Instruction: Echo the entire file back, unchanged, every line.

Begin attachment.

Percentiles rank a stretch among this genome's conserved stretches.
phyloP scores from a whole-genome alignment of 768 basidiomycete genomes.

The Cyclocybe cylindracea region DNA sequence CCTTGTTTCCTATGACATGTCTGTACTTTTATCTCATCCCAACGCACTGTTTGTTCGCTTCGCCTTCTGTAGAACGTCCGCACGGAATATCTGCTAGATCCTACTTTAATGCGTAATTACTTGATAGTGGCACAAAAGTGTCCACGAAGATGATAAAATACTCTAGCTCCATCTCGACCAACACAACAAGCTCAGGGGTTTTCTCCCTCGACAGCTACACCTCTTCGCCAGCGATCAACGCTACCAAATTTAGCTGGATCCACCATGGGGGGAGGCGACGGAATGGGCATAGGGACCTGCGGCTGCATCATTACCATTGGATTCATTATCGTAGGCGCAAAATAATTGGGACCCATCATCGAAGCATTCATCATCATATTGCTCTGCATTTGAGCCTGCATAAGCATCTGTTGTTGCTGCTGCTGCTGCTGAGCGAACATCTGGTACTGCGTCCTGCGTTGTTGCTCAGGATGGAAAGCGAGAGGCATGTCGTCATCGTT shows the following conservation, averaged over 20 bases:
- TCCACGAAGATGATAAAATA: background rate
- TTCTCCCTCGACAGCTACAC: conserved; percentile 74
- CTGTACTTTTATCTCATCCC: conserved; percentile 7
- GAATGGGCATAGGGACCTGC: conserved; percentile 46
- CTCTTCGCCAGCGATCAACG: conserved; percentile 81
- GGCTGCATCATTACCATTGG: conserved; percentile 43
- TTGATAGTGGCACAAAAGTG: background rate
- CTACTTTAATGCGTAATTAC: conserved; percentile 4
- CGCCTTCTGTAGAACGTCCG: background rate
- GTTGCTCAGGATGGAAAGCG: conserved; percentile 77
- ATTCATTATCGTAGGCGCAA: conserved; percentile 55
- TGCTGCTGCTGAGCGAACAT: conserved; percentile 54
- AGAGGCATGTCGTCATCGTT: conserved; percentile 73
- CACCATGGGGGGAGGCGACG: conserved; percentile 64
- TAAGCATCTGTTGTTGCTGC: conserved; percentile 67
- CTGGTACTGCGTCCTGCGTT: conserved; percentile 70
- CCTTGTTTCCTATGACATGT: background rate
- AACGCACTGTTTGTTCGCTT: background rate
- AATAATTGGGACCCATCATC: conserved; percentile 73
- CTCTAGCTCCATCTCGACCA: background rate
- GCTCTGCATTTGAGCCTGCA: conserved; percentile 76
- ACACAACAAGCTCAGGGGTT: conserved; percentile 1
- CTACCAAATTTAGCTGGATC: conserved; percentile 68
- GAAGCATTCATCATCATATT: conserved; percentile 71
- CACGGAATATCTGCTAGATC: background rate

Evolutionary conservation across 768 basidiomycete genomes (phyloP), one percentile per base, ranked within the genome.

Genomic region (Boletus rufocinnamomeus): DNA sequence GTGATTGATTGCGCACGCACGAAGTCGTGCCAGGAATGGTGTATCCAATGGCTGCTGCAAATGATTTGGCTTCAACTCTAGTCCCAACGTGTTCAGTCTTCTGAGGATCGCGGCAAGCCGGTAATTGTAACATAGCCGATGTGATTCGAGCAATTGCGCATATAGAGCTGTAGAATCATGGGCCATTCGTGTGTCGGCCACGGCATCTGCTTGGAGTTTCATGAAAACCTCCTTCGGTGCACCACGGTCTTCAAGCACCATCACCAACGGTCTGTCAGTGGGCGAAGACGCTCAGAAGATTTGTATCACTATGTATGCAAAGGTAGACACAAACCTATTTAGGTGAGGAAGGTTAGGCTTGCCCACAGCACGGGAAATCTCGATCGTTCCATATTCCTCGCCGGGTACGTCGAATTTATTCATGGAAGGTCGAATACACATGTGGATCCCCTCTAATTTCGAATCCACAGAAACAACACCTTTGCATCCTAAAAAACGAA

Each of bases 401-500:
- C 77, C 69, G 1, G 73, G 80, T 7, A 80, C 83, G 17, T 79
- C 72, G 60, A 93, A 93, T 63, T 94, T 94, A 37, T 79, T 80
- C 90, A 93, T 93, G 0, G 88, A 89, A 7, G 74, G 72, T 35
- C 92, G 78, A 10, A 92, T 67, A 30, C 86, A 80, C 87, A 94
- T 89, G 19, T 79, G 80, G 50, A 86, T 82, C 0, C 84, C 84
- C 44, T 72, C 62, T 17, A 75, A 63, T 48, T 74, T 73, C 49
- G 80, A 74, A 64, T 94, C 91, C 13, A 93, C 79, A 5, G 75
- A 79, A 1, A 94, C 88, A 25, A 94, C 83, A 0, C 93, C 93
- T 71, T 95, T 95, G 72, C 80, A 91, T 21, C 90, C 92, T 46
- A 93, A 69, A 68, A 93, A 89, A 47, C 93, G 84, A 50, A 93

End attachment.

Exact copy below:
Percentiles rank a stretch among this genome's conserved stretches.
phyloP scores from a whole-genome alignment of 768 basidiomycete genomes.

The Cyclocybe cylindracea region DNA sequence CCTTGTTTCCTATGACATGTCTGTACTTTTATCTCATCCCAACGCACTGTTTGTTCGCTTCGCCTTCTGTAGAACGTCCGCACGGAATATCTGCTAGATCCTACTTTAATGCGTAATTACTTGATAGTGGCACAAAAGTGTCCACGAAGATGATAAAATACTCTAGCTCCATCTCGACCAACACAACAAGCTCAGGGGTTTTCTCCCTCGACAGCTACACCTCTTCGCCAGCGATCAACGCTACCAAATTTAGCTGGATCCACCATGGGGGGAGGCGACGGAATGGGCATAGGGACCTGCGGCTGCATCATTACCATTGGATTCATTATCGTAGGCGCAAAATAATTGGGACCCATCATCGAAGCATTCATCATCATATTGCTCTGCATTTGAGCCTGCATAAGCATCTGTTGTTGCTGCTGCTGCTGCTGAGCGAACATCTGGTACTGCGTCCTGCGTTGTTGCTCAGGATGGAAAGCGAGAGGCATGTCGTCATCGTT shows the following conservation, averaged over 20 bases:
- TCCACGAAGATGATAAAATA: background rate
- TTCTCCCTCGACAGCTACAC: conserved; percentile 74
- CTGTACTTTTATCTCATCCC: conserved; percentile 7
- GAATGGGCATAGGGACCTGC: conserved; percentile 46
- CTCTTCGCCAGCGATCAACG: conserved; percentile 81
- GGCTGCATCATTACCATTGG: conserved; percentile 43
- TTGATAGTGGCACAAAAGTG: background rate
- CTACTTTAATGCGTAATTAC: conserved; percentile 4
- CGCCTTCTGTAGAACGTCCG: background rate
- GTTGCTCAGGATGGAAAGCG: conserved; percentile 77
- ATTCATTATCGTAGGCGCAA: conserved; percentile 55
- TGCTGCTGCTGAGCGAACAT: conserved; percentile 54
- AGAGGCATGTCGTCATCGTT: conserved; percentile 73
- CACCATGGGGGGAGGCGACG: conserved; percentile 64
- TAAGCATCTGTTGTTGCTGC: conserved; percentile 67
- CTGGTACTGCGTCCTGCGTT: conserved; percentile 70
- CCTTGTTTCCTATGACATGT: background rate
- AACGCACTGTTTGTTCGCTT: background rate
- AATAATTGGGACCCATCATC: conserved; percentile 73
- CTCTAGCTCCATCTCGACCA: background rate
- GCTCTGCATTTGAGCCTGCA: conserved; percentile 76
- ACACAACAAGCTCAGGGGTT: conserved; percentile 1
- CTACCAAATTTAGCTGGATC: conserved; percentile 68
- GAAGCATTCATCATCATATT: conserved; percentile 71
- CACGGAATATCTGCTAGATC: background rate

Evolutionary conservation across 768 basidiomycete genomes (phyloP), one percentile per base, ranked within the genome.

Genomic region (Boletus rufocinnamomeus): DNA sequence GTGATTGATTGCGCACGCACGAAGTCGTGCCAGGAATGGTGTATCCAATGGCTGCTGCAAATGATTTGGCTTCAACTCTAGTCCCAACGTGTTCAGTCTTCTGAGGATCGCGGCAAGCCGGTAATTGTAACATAGCCGATGTGATTCGAGCAATTGCGCATATAGAGCTGTAGAATCATGGGCCATTCGTGTGTCGGCCACGGCATCTGCTTGGAGTTTCATGAAAACCTCCTTCGGTGCACCACGGTCTTCAAGCACCATCACCAACGGTCTGTCAGTGGGCGAAGACGCTCAGAAGATTTGTATCACTATGTATGCAAAGGTAGACACAAACCTATTTAGGTGAGGAAGGTTAGGCTTGCCCACAGCACGGGAAATCTCGATCGTTCCATATTCCTCGCCGGGTACGTCGAATTTATTCATGGAAGGTCGAATACACATGTGGATCCCCTCTAATTTCGAATCCACAGAAACAACACCTTTGCATCCTAAAAAACGAA

Each of bases 401-500:
- C 77, C 69, G 1, G 73, G 80, T 7, A 80, C 83, G 17, T 79
- C 72, G 60, A 93, A 93, T 63, T 94, T 94, A 37, T 79, T 80
- C 90, A 93, T 93, G 0, G 88, A 89, A 7, G 74, G 72, T 35
- C 92, G 78, A 10, A 92, T 67, A 30, C 86, A 80, C 87, A 94
- T 89, G 19, T 79, G 80, G 50, A 86, T 82, C 0, C 84, C 84
- C 44, T 72, C 62, T 17, A 75, A 63, T 48, T 74, T 73, C 49
- G 80, A 74, A 64, T 94, C 91, C 13, A 93, C 79, A 5, G 75
- A 79, A 1, A 94, C 88, A 25, A 94, C 83, A 0, C 93, C 93
- T 71, T 95, T 95, G 72, C 80, A 91, T 21, C 90, C 92, T 46
- A 93, A 69, A 68, A 93, A 89, A 47, C 93, G 84, A 50, A 93